Ignorance is bliss for farmers on a remote base controlled by the mysterious Keepers.
|The wooden fence tilted where two posts had been gnawed at the base. The repair job would have to wait until tomorrow, but I had a stockpile of lumber, and I could borrow the tools from Larch next door.
Daisy reached over the fence and tried to pet one of the old ewes called Fuzzball. Her grey woollen gown was ripped at the sleeves. That would need to be fixed as well.
“Don't let the sheep escape, father,” she said. She had the same small voice as her mother, and the same mousy brown hair.
I hadn't told her that we would have to slaughter Fuzzball. I hadn't told her a lot of things.
In many ways, the sheep in the paddock had it no better than us. The only difference was that we knew we were being farmed.
I looked up at the black starry sky. The twin orange suns were approaching the horizon, forming colourful patterns on the dome above. It would become dark soon.
Green hills rolled around us for mile after mile, speckled with farmhouses and barns, all linked to the little-used stone roadway. I spotted the grey ship descending outside the dome for its weekly visit. It was the only ship that ever visited us.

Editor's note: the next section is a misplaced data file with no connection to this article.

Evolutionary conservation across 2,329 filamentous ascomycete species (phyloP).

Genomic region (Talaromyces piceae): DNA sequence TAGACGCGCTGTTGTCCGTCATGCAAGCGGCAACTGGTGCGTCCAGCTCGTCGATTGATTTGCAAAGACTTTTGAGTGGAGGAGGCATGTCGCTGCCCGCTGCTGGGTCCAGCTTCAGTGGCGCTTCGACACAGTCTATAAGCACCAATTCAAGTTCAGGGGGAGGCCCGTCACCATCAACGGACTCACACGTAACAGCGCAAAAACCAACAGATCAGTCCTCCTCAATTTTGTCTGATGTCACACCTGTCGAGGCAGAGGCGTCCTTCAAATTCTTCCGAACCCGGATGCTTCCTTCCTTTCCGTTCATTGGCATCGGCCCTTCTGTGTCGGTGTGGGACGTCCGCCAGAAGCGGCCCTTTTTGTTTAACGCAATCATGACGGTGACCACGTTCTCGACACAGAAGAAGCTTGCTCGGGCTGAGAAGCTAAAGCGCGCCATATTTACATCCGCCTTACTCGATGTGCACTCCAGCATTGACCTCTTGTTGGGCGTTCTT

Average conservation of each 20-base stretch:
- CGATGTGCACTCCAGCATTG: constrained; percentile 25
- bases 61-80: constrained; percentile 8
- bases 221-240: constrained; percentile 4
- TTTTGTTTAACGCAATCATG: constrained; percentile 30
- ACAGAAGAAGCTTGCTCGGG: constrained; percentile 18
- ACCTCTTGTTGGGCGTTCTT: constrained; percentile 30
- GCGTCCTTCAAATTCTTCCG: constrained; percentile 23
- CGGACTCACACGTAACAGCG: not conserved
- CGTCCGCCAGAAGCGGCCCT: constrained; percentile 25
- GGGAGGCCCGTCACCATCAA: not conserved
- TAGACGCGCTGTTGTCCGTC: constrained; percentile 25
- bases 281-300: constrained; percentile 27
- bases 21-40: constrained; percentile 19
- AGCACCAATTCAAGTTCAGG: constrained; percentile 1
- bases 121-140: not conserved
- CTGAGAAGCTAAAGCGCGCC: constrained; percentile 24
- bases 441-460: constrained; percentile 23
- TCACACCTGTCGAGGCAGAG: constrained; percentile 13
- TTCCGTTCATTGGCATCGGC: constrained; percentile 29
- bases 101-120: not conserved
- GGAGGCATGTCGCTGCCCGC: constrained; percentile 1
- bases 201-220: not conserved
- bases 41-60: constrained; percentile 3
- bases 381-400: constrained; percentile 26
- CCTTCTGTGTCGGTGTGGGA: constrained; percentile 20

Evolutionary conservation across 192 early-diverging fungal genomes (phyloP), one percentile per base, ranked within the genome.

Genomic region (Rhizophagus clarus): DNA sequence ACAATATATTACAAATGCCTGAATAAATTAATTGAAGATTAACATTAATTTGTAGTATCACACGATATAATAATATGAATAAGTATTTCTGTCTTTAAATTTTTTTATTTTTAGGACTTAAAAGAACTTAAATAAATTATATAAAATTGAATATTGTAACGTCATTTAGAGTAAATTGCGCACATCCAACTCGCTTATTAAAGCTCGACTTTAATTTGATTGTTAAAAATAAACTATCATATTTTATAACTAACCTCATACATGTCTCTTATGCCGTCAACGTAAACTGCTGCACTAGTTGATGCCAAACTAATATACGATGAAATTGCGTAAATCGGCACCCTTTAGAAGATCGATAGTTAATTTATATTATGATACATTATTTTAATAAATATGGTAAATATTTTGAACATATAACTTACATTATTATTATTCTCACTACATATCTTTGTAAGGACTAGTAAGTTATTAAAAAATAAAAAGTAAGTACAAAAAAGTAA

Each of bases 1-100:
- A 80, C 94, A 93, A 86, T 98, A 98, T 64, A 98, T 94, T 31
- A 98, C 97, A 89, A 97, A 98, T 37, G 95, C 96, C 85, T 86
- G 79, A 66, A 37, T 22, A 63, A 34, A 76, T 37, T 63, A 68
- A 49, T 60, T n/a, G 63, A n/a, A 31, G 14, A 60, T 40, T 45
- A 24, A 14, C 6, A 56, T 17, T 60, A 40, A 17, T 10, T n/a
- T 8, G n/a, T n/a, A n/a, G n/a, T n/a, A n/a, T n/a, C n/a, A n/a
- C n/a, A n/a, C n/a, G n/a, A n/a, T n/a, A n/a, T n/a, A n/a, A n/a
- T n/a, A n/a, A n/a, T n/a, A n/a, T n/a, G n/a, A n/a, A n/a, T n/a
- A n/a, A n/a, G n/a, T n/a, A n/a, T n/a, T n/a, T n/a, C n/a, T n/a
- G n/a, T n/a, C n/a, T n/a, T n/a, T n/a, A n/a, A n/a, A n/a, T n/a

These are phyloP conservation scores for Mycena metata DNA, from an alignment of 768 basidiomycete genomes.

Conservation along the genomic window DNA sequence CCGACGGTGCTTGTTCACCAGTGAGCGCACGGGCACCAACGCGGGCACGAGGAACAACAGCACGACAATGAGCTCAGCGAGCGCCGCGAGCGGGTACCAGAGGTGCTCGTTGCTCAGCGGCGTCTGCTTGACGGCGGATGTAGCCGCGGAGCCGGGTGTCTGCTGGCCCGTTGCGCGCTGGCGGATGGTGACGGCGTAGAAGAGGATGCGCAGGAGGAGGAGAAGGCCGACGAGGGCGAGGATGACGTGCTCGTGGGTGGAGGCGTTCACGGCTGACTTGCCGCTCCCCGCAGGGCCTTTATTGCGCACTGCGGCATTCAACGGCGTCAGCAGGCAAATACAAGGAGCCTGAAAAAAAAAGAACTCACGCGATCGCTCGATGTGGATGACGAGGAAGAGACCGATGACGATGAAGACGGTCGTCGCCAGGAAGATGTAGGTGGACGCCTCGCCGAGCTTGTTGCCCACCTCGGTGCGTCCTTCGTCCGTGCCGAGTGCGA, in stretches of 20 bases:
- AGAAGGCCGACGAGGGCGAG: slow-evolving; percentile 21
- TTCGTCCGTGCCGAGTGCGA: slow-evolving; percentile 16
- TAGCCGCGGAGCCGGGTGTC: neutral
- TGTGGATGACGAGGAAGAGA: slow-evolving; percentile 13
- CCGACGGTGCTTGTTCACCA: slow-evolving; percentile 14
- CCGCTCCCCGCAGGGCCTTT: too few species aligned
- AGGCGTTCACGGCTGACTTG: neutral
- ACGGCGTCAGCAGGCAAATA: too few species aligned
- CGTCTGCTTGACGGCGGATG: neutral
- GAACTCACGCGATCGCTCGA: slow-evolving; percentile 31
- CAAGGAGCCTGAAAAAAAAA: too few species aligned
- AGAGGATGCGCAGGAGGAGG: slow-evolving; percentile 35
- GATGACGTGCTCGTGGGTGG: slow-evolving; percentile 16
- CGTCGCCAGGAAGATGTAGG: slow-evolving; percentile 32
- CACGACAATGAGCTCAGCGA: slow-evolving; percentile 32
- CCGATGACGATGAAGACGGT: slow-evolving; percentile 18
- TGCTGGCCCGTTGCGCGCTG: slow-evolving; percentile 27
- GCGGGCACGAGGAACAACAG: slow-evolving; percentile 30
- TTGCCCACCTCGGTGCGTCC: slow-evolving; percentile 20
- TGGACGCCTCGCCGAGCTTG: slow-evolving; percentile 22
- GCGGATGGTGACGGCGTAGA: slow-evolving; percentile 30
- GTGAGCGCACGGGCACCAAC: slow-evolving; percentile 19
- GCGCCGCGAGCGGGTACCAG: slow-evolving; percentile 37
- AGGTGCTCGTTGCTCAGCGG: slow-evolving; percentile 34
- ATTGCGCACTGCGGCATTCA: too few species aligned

“Come on, Daisy,” I said. “We'd better go home.”
She said goodbye to the sheep.
I saw Larch wave from far across the fields. He was a bull of a man, broad and tall. Like me he'd been farming all his life, but I'd never developed the muscles he did. I gave a quick wave then walked back towards our house alongside the sprouting potato field, making sure that Daisy followed me.
“Is Reed coming back soon?” she asked.
I wished she would stop asking about her brother, but she wasn't ready to hear the truth.
“He's been sent to Urth. It's a long way away.” That was a lie. All the adults knew what being sent to Urth meant.
Rose said that Reed was unlucky, but I suspected he had been taken because he was fat.
I tried not to think about it. Keeping busy with the farm and the endless chores helped me to forget.
Inside, Ash lay on the sofa playing a video game. His dark eyes gazed blankly. His spiky hair was askew. His face was a mask of misery, but his fingers danced across the buttons of the controller.
“Hi Ash,” I said. “We'll need to have the screen soon. It's nearly time for the Broadcast.”